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Baku-Ashgabat agreement on Caspian oil field after 30 years of conflict

The Republic of Azerbaijan and Turkmenistan agreed to develop the Serdar/Kapaz oil field, after 30 years of dispute.

The most significant dispute between Baku and Ashgabat’s governments over the Caspian Sea’s legal regime was the ownership of the square. So far, Azerbaijan, Russia and Kazakhstan have signed bilateral and trilateral agreements on the Caspian Sea division. Still, the dispute over the Kapaz oil field has prevented Turkmenistan from signing any contract.

Iran does not recognize the agreements and says the Caspian Sea division should be done with all coastal states’ consent.

Simultaneously, with the signing of the agreement by the two countries’ foreign ministers, Azerbaijan President Ilham Aliyev announced in a joint video conference with his Turkmen counterpart Gurbanguly Berdymukhamedov that the oil field would be renamed. “Dostluq”, its new name, which means friendship, will be a symbol of friendship between the two countries.

The field was discovered in 1986 and had reserves of about 50 million tons (about 350 million barrels) valued at about $35 billion to $40 billion.

Dostluq field also contains 100 billion cubic meters of gas.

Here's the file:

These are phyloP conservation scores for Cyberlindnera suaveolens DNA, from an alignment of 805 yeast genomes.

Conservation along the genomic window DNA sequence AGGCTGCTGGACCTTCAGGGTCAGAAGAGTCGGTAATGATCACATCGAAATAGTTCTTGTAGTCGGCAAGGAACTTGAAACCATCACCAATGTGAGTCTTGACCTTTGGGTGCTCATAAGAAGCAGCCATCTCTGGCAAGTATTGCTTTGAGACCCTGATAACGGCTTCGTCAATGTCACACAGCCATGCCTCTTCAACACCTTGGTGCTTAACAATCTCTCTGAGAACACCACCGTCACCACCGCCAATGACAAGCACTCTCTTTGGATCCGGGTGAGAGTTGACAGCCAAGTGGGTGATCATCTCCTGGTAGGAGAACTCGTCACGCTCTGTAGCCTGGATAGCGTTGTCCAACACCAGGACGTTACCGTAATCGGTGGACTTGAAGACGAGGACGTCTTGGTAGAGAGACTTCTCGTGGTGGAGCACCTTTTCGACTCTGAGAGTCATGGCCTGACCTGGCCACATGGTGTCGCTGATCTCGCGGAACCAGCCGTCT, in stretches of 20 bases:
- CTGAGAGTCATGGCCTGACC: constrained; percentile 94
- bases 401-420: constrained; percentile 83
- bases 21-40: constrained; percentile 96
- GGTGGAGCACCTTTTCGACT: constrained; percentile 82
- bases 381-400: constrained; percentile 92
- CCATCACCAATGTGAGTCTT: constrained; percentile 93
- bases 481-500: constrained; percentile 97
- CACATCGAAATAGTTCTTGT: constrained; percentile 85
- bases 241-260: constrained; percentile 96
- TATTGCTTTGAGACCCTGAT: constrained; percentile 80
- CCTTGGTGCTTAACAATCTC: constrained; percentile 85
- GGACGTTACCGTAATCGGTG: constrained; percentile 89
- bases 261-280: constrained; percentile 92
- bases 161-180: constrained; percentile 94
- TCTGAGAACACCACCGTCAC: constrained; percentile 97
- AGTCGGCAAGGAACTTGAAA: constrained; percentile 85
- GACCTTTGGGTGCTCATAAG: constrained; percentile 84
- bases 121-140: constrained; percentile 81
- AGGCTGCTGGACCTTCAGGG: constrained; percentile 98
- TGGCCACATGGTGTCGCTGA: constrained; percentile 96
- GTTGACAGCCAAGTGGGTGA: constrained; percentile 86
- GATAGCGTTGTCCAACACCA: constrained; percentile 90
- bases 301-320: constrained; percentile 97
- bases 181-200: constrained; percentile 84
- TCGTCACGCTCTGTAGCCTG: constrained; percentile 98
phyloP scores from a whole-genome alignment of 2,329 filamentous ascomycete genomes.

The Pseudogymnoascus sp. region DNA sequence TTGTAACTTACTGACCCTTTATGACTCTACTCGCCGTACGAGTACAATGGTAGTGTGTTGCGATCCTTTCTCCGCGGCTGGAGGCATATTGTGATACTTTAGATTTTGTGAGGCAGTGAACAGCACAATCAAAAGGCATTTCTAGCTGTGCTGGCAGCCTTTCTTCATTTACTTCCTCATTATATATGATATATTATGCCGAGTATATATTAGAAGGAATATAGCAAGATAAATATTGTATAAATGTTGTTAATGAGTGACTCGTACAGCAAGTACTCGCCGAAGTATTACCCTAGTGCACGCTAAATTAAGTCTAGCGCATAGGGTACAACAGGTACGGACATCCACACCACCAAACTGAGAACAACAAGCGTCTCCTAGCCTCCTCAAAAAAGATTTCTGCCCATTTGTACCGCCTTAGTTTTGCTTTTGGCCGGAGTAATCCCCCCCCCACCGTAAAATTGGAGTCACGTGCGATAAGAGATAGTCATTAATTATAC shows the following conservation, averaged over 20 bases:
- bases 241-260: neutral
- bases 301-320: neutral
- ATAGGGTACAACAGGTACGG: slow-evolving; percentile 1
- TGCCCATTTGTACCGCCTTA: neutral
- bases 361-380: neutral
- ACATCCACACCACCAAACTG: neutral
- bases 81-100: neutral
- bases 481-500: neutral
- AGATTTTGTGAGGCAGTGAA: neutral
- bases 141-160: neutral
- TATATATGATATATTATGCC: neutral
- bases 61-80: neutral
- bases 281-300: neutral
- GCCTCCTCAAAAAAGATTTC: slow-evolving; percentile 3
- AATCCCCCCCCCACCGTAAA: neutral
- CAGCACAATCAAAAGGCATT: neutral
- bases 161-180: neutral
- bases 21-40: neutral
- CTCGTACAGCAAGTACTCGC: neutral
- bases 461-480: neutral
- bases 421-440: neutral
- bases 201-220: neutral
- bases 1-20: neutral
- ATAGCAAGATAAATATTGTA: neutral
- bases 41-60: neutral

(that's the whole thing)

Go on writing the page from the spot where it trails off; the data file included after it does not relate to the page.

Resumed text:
Azerbaijan started exporting gas to Europe

Most of Turkmenistan’s oil production is currently flowing into international markets through Azerbaijan. The Baku government hopes that the joint development of the Dostluq field will pave the way for Turkmen gas exports through Azerbaijan.

Ilham Shaban, the Caspian Oil Studies Center director, said that the Dostluq oil field is located 20 km from the Karabagh oil field in Azerbaijan. Azerbaijan, SOCAR, is developing it and oil and gas production will start from this field in the next three years.

He added that the Dostluq and Karabagh fields are located very close to the Azeri-Chirag-Gunashli oil block in the Caspian Sea. The necessary infrastructure is ready to transfer oil and gas produced from this field to Baku.

The block accounts for more than three-quarters of Azerbaijan’s total oil production. Its pipelines extend to Baku and from there to the Turkish port of Ceyhan.

Azerbaijan also started exporting gas to Europe, and there is a 3,500-kilometer pipeline from the Caspian Sea to Italy to transport gas.

Baku and Tehran to negotiate over the disputed oil field

Iranian Foreign Minister Mohammad Javad Zarif is scheduled to travel to Baku, Armenia, Georgia and Russia next week.

Before the US sanctions, Iran and Azerbaijan had agreed to develop Iran’s disputed Alborz oil field jointly. Baku and Tehran also disputed ownership of the territory for three decades.

Negotiations over the field’s development came to a halt after the US sanctions. Its development required foreign companies and capital entry, which could not be achieved under the sanctions.

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